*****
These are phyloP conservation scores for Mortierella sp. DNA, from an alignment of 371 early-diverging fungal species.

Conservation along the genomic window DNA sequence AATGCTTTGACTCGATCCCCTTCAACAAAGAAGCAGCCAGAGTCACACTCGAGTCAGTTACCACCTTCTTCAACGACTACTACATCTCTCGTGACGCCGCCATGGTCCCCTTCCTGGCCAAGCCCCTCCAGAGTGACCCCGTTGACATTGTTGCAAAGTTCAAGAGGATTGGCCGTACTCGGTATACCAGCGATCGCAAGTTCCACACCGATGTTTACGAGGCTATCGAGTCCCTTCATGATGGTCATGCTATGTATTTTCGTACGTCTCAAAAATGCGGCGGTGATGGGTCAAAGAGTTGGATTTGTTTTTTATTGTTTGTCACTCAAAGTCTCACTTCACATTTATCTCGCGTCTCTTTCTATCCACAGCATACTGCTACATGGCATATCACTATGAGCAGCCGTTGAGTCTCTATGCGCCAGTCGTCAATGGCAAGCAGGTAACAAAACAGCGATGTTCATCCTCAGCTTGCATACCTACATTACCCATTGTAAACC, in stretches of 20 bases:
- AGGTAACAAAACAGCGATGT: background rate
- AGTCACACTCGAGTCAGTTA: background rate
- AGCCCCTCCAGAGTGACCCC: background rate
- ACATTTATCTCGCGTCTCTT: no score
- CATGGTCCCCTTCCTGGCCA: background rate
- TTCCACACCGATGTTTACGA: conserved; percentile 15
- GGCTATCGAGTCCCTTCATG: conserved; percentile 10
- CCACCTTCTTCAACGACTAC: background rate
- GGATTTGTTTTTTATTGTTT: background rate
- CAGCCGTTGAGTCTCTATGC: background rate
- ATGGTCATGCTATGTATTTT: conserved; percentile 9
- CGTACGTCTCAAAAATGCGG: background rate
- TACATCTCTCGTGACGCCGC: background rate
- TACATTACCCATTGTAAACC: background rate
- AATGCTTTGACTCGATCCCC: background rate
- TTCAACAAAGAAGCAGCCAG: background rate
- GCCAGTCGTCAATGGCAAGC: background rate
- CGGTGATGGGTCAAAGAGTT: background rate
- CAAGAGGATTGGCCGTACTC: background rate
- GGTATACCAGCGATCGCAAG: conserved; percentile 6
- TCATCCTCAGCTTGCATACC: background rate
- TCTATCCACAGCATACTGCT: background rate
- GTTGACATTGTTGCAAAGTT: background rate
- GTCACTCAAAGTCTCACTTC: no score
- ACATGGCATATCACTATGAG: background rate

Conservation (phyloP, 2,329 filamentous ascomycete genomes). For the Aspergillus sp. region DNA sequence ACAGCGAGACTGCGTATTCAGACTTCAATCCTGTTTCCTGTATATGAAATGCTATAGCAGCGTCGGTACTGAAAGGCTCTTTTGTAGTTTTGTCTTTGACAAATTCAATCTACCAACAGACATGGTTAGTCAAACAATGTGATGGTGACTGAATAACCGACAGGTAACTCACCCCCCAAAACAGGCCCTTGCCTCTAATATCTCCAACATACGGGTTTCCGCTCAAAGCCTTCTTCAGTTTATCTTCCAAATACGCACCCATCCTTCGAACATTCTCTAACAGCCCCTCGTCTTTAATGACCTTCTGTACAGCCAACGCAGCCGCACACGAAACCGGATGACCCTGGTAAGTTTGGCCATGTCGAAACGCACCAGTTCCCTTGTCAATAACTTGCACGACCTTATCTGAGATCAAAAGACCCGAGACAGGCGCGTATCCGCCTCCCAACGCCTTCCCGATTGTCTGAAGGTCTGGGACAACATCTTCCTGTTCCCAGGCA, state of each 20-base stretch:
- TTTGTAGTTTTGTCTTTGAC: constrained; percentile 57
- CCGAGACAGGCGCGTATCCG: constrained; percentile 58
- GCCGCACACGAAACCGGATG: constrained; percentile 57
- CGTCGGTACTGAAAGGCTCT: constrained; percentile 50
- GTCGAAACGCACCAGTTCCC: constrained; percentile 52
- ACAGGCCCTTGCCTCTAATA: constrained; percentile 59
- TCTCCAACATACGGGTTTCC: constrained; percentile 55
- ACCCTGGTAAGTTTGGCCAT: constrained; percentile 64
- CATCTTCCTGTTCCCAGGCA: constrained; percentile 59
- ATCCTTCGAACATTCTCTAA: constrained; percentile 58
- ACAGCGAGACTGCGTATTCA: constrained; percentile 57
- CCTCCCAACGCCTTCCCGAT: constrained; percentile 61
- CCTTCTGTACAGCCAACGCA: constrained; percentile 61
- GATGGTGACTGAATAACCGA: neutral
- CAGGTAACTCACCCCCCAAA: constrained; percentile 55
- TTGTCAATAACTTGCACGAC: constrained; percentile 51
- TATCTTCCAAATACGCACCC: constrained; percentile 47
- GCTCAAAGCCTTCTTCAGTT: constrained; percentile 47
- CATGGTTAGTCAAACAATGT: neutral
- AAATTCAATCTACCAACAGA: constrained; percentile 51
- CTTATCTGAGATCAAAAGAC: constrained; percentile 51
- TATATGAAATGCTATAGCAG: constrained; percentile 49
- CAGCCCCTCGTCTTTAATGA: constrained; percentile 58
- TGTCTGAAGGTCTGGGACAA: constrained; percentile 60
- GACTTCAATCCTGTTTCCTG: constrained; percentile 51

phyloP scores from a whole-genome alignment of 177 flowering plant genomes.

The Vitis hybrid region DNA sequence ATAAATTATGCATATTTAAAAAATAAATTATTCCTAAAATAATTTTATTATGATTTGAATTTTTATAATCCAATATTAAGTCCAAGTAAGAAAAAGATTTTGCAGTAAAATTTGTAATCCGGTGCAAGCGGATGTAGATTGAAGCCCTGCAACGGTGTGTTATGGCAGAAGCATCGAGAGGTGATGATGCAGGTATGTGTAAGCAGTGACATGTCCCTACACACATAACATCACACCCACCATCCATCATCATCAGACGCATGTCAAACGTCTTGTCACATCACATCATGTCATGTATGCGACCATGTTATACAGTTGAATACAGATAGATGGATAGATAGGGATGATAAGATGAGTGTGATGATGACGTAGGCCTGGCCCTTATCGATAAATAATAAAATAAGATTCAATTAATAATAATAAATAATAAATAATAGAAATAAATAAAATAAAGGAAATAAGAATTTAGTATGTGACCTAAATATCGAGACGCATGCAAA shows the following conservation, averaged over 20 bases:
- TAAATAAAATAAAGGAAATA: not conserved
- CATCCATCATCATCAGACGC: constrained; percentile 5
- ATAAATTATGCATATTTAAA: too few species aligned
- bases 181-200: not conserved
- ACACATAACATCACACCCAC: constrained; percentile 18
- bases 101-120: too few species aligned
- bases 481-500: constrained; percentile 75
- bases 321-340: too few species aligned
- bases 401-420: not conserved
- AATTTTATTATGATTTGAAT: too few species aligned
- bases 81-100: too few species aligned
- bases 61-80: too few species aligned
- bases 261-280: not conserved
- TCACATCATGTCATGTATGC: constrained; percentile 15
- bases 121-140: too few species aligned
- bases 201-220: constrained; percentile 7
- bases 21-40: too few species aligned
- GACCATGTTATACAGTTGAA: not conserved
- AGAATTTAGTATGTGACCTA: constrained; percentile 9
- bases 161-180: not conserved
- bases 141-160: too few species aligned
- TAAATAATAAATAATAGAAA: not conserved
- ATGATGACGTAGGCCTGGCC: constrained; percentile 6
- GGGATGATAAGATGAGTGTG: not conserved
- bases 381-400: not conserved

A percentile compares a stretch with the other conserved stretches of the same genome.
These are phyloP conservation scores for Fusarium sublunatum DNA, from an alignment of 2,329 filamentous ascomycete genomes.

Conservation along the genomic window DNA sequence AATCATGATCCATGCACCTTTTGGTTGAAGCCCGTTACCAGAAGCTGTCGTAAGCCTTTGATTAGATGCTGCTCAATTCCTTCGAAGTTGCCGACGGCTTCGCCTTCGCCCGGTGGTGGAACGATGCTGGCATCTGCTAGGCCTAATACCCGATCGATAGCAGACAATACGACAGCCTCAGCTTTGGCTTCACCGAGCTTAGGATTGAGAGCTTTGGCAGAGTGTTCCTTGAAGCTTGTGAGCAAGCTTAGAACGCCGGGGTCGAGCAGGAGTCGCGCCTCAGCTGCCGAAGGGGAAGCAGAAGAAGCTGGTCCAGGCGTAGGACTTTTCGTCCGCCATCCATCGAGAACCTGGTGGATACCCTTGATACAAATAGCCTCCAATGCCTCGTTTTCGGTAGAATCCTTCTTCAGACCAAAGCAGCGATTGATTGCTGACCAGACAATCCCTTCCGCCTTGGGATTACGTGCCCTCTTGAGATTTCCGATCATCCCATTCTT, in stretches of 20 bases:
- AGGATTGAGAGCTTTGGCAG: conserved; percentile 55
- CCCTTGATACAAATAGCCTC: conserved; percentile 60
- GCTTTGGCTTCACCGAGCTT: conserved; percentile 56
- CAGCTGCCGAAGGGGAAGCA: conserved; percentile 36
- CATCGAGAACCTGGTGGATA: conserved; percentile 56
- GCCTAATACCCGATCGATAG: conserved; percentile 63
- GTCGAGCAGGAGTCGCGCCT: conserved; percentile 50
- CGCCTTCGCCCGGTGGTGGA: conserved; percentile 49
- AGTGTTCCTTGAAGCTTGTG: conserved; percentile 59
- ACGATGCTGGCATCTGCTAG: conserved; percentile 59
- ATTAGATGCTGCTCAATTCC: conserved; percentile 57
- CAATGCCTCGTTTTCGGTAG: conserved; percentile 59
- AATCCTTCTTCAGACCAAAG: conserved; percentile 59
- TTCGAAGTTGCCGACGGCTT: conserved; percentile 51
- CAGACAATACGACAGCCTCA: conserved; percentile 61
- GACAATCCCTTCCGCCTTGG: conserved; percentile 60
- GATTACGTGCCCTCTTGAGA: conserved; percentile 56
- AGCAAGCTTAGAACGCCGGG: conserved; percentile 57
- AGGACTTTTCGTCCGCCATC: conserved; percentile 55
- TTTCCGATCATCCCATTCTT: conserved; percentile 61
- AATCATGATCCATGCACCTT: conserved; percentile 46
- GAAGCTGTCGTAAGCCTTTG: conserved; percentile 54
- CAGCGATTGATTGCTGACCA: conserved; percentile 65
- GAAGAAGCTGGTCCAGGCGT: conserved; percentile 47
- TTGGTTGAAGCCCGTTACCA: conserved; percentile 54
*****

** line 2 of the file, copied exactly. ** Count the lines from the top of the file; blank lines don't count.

Conservation along the genomic window DNA sequence AATGCTTTGACTCGATCCCCTTCAACAAAGAAGCAGCCAGAGTCACACTCGAGTCAGTTACCACCTTCTTCAACGACTACTACATCTCTCGTGACGCCGCCATGGTCCCCTTCCTGGCCAAGCCCCTCCAGAGTGACCCCGTTGACATTGTTGCAAAGTTCAAGAGGATTGGCCGTACTCGGTATACCAGCGATCGCAAGTTCCACACCGATGTTTACGAGGCTATCGAGTCCCTTCATGATGGTCATGCTATGTATTTTCGTACGTCTCAAAAATGCGGCGGTGATGGGTCAAAGAGTTGGATTTGTTTTTTATTGTTTGTCACTCAAAGTCTCACTTCACATTTATCTCGCGTCTCTTTCTATCCACAGCATACTGCTACATGGCATATCACTATGAGCAGCCGTTGAGTCTCTATGCGCCAGTCGTCAATGGCAAGCAGGTAACAAAACAGCGATGTTCATCCTCAGCTTGCATACCTACATTACCCATTGTAAACC, in stretches of 20 bases: